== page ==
A Journey Into Darkness

We called her Freda the Witch.  We called her that because she seemed so mean. There were dark rumors about her and her husband  - the kind that gave a twelve-year-old pause before provoking her.

But I did provoke her, or at least my dog did. Pepper was an outside dog, a wild mut.  And at night he would roam the whole neighborhood, often leaving rabbit or frog bits on the back steps in the morning.  Freda didn’t want my dog in her yard, as was her right.  And she warned me that I would be sorry if I didn’t keep him on his chain. 

One morning soon thereafter, Pepper didn’t come home.  We looked for him all day, roaming the neighborhood and calling his name, but to no avail.  Then along about dusk, two kids I didn’t know knocked on our door and asked if we had a black and white dog.  They told us that they had seen a dead dog on the road to the gravel pit.  And I knew that it was Pepper.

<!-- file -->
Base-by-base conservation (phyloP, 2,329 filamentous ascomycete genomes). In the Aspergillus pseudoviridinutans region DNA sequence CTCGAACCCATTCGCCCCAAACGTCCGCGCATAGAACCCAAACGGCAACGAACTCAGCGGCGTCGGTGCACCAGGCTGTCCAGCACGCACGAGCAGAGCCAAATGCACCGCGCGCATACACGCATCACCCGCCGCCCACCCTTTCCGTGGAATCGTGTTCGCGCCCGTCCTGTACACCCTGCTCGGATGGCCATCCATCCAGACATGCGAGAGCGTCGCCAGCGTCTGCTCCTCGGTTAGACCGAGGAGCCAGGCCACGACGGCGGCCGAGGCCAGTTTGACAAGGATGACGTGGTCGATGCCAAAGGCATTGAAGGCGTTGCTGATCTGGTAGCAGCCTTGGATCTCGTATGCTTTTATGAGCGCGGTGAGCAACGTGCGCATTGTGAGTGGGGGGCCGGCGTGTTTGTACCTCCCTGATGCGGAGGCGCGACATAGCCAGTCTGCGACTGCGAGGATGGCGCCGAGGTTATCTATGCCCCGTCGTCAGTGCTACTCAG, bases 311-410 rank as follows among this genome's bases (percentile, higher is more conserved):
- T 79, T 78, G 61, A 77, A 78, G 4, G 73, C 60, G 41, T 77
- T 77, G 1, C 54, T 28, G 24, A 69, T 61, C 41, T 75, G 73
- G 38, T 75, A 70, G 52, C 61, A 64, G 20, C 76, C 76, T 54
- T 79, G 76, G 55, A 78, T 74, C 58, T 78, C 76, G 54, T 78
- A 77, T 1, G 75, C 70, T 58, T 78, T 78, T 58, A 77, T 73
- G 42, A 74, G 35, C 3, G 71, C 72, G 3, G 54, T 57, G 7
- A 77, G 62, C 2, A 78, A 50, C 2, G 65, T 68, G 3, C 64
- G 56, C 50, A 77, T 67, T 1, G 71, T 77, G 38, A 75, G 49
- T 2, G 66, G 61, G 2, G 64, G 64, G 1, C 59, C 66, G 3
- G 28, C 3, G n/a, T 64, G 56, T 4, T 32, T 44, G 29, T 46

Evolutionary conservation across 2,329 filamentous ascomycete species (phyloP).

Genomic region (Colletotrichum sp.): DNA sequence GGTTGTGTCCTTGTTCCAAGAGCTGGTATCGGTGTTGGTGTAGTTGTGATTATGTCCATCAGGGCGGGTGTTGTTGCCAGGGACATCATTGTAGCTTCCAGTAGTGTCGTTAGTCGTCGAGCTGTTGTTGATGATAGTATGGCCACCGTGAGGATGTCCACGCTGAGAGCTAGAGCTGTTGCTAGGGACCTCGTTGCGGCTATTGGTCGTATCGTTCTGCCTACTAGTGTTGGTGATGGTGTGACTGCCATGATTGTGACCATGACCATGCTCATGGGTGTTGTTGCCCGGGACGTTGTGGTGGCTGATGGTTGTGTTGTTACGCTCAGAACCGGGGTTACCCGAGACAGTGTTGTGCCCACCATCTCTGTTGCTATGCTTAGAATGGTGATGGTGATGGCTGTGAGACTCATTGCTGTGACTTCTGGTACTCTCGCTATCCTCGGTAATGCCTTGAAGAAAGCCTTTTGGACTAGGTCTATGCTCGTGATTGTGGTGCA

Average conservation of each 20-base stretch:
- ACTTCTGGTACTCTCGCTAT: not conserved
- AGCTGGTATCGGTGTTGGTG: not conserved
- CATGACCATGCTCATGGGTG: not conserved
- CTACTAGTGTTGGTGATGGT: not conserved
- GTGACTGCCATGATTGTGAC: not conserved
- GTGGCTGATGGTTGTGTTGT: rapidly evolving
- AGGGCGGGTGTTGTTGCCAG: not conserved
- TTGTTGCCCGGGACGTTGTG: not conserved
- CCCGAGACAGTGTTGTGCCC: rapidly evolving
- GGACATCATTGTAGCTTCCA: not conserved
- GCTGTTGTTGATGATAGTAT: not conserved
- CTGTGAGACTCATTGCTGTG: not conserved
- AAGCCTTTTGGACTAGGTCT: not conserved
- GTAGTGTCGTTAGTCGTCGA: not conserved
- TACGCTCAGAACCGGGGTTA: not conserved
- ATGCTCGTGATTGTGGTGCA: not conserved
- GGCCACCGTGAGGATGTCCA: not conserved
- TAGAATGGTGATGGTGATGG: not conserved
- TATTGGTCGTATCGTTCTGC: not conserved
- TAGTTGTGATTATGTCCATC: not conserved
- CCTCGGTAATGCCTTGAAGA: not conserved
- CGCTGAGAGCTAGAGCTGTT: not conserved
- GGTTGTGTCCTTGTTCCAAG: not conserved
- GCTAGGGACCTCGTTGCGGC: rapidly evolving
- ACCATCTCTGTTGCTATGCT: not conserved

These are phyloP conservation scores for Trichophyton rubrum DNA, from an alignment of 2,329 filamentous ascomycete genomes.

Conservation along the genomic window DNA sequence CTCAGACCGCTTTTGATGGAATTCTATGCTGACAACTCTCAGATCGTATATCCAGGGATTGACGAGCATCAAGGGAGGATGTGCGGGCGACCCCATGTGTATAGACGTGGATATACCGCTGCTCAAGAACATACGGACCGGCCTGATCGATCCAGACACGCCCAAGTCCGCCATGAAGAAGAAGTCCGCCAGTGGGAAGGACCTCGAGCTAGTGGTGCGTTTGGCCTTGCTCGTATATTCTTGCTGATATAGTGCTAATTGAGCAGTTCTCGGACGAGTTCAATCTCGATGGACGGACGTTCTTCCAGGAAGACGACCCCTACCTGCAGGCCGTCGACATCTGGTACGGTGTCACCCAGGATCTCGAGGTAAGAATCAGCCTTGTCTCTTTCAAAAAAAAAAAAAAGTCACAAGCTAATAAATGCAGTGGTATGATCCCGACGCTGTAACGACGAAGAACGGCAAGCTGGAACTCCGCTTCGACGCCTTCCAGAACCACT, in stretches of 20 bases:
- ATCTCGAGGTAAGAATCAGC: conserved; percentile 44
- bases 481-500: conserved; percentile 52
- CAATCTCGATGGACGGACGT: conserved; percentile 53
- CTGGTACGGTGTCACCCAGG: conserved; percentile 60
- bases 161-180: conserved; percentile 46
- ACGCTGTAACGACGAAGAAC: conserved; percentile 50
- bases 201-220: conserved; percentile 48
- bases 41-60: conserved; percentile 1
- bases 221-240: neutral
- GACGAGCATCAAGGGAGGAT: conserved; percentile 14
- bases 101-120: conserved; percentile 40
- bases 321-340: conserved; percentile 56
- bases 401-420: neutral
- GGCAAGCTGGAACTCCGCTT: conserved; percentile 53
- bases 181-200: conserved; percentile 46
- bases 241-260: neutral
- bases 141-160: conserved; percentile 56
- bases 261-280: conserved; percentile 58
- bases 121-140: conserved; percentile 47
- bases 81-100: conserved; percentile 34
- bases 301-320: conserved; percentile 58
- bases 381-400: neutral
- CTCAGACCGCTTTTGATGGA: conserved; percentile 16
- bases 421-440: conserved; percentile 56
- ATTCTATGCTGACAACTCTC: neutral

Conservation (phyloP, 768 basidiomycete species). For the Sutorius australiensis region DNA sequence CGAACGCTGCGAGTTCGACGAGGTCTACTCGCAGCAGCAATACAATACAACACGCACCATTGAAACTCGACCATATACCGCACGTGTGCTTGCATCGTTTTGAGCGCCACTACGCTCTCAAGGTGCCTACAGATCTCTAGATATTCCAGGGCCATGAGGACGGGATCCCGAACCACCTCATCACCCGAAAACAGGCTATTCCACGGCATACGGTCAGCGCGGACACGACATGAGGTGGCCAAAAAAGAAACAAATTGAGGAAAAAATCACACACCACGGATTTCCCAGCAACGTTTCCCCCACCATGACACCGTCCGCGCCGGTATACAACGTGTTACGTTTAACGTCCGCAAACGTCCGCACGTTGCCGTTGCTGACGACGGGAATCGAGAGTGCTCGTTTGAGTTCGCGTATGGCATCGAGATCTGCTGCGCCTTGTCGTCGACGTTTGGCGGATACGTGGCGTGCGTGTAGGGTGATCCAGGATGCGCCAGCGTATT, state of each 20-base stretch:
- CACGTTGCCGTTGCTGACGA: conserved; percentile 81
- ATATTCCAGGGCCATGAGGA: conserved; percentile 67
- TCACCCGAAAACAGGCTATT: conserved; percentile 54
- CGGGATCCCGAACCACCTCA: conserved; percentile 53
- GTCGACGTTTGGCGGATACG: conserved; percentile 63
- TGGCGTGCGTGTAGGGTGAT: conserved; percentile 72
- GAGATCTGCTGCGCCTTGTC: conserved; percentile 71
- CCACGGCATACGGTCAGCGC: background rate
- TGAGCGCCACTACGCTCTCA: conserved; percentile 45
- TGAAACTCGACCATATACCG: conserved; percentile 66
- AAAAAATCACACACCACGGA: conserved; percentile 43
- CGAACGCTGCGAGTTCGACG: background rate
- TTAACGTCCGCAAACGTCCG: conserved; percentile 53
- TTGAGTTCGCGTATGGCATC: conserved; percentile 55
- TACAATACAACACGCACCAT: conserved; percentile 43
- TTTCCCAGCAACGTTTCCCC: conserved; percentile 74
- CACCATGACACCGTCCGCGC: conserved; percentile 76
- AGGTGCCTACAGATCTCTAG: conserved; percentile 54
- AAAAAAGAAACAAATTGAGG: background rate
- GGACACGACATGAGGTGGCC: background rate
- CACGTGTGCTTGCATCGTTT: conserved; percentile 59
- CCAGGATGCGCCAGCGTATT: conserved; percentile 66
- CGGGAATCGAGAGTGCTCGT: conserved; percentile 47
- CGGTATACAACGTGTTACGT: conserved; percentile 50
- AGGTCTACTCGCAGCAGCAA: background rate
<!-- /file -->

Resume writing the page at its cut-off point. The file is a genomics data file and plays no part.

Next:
My father told me to put on my shoes and get the shovel out of the garage.  It was dark by then and the road to the gravel pit was darker still.  And I was afraid. “Let’s go in the morning, dad,” I pleaded.  But he was undeterred.  It seemed he had another motivation beyond just burying the family dog.  And so with shovel and flashlight, we set off.  I remember that I was angry at my father for forcing me to confront the darkness. 

We found Pepper right where the kids said he was.  My dad said that he had been poisoned.  And we all suspected Freda the witch.  We dug a hole and said a prayer and buried our dog. And then on the way back home my dad asked me why I was so afraid of the dark.  He told me that I would have to learn to face my fears and that it would only be in facing them that I would be free of them.